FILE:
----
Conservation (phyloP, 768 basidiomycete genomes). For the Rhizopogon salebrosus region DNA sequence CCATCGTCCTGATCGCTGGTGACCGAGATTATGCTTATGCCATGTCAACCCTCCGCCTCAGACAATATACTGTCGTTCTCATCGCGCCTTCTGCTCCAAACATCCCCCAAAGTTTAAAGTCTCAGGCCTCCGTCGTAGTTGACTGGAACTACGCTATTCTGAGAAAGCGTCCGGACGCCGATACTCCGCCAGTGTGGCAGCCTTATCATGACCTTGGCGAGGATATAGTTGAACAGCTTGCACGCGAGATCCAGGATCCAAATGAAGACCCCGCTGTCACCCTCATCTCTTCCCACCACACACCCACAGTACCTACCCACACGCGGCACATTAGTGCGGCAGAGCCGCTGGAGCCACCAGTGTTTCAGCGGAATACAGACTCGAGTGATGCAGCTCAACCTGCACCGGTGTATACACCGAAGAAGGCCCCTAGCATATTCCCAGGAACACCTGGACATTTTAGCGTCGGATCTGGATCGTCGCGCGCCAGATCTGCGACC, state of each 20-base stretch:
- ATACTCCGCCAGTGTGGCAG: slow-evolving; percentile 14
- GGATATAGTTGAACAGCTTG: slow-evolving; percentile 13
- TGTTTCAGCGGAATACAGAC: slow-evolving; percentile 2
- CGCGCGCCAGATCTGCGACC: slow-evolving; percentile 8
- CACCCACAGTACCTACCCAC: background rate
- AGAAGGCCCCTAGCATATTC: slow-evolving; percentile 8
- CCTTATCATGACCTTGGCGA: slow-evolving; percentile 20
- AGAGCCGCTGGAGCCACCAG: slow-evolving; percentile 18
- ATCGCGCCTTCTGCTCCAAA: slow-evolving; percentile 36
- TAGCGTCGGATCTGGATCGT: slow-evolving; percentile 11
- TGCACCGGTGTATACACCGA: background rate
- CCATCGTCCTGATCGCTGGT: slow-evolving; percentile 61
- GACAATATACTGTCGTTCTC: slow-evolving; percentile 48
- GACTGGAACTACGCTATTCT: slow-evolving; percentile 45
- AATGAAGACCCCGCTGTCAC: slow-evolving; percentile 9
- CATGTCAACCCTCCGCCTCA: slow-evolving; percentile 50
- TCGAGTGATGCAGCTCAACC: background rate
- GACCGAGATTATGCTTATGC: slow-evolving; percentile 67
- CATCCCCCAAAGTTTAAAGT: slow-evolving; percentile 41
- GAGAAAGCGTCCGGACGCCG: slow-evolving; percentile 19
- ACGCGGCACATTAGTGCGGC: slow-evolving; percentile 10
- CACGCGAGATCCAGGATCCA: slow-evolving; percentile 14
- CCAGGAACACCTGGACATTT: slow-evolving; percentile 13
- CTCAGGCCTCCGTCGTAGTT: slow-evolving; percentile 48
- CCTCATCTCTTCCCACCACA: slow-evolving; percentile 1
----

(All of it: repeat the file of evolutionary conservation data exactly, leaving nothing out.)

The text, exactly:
Conservation (phyloP, 768 basidiomycete genomes). For the Rhizopogon salebrosus region DNA sequence CCATCGTCCTGATCGCTGGTGACCGAGATTATGCTTATGCCATGTCAACCCTCCGCCTCAGACAATATACTGTCGTTCTCATCGCGCCTTCTGCTCCAAACATCCCCCAAAGTTTAAAGTCTCAGGCCTCCGTCGTAGTTGACTGGAACTACGCTATTCTGAGAAAGCGTCCGGACGCCGATACTCCGCCAGTGTGGCAGCCTTATCATGACCTTGGCGAGGATATAGTTGAACAGCTTGCACGCGAGATCCAGGATCCAAATGAAGACCCCGCTGTCACCCTCATCTCTTCCCACCACACACCCACAGTACCTACCCACACGCGGCACATTAGTGCGGCAGAGCCGCTGGAGCCACCAGTGTTTCAGCGGAATACAGACTCGAGTGATGCAGCTCAACCTGCACCGGTGTATACACCGAAGAAGGCCCCTAGCATATTCCCAGGAACACCTGGACATTTTAGCGTCGGATCTGGATCGTCGCGCGCCAGATCTGCGACC, state of each 20-base stretch:
- ATACTCCGCCAGTGTGGCAG: slow-evolving; percentile 14
- GGATATAGTTGAACAGCTTG: slow-evolving; percentile 13
- TGTTTCAGCGGAATACAGAC: slow-evolving; percentile 2
- CGCGCGCCAGATCTGCGACC: slow-evolving; percentile 8
- CACCCACAGTACCTACCCAC: background rate
- AGAAGGCCCCTAGCATATTC: slow-evolving; percentile 8
- CCTTATCATGACCTTGGCGA: slow-evolving; percentile 20
- AGAGCCGCTGGAGCCACCAG: slow-evolving; percentile 18
- ATCGCGCCTTCTGCTCCAAA: slow-evolving; percentile 36
- TAGCGTCGGATCTGGATCGT: slow-evolving; percentile 11
- TGCACCGGTGTATACACCGA: background rate
- CCATCGTCCTGATCGCTGGT: slow-evolving; percentile 61
- GACAATATACTGTCGTTCTC: slow-evolving; percentile 48
- GACTGGAACTACGCTATTCT: slow-evolving; percentile 45
- AATGAAGACCCCGCTGTCAC: slow-evolving; percentile 9
- CATGTCAACCCTCCGCCTCA: slow-evolving; percentile 50
- TCGAGTGATGCAGCTCAACC: background rate
- GACCGAGATTATGCTTATGC: slow-evolving; percentile 67
- CATCCCCCAAAGTTTAAAGT: slow-evolving; percentile 41
- GAGAAAGCGTCCGGACGCCG: slow-evolving; percentile 19
- ACGCGGCACATTAGTGCGGC: slow-evolving; percentile 10
- CACGCGAGATCCAGGATCCA: slow-evolving; percentile 14
- CCAGGAACACCTGGACATTT: slow-evolving; percentile 13
- CTCAGGCCTCCGTCGTAGTT: slow-evolving; percentile 48
- CCTCATCTCTTCCCACCACA: slow-evolving; percentile 1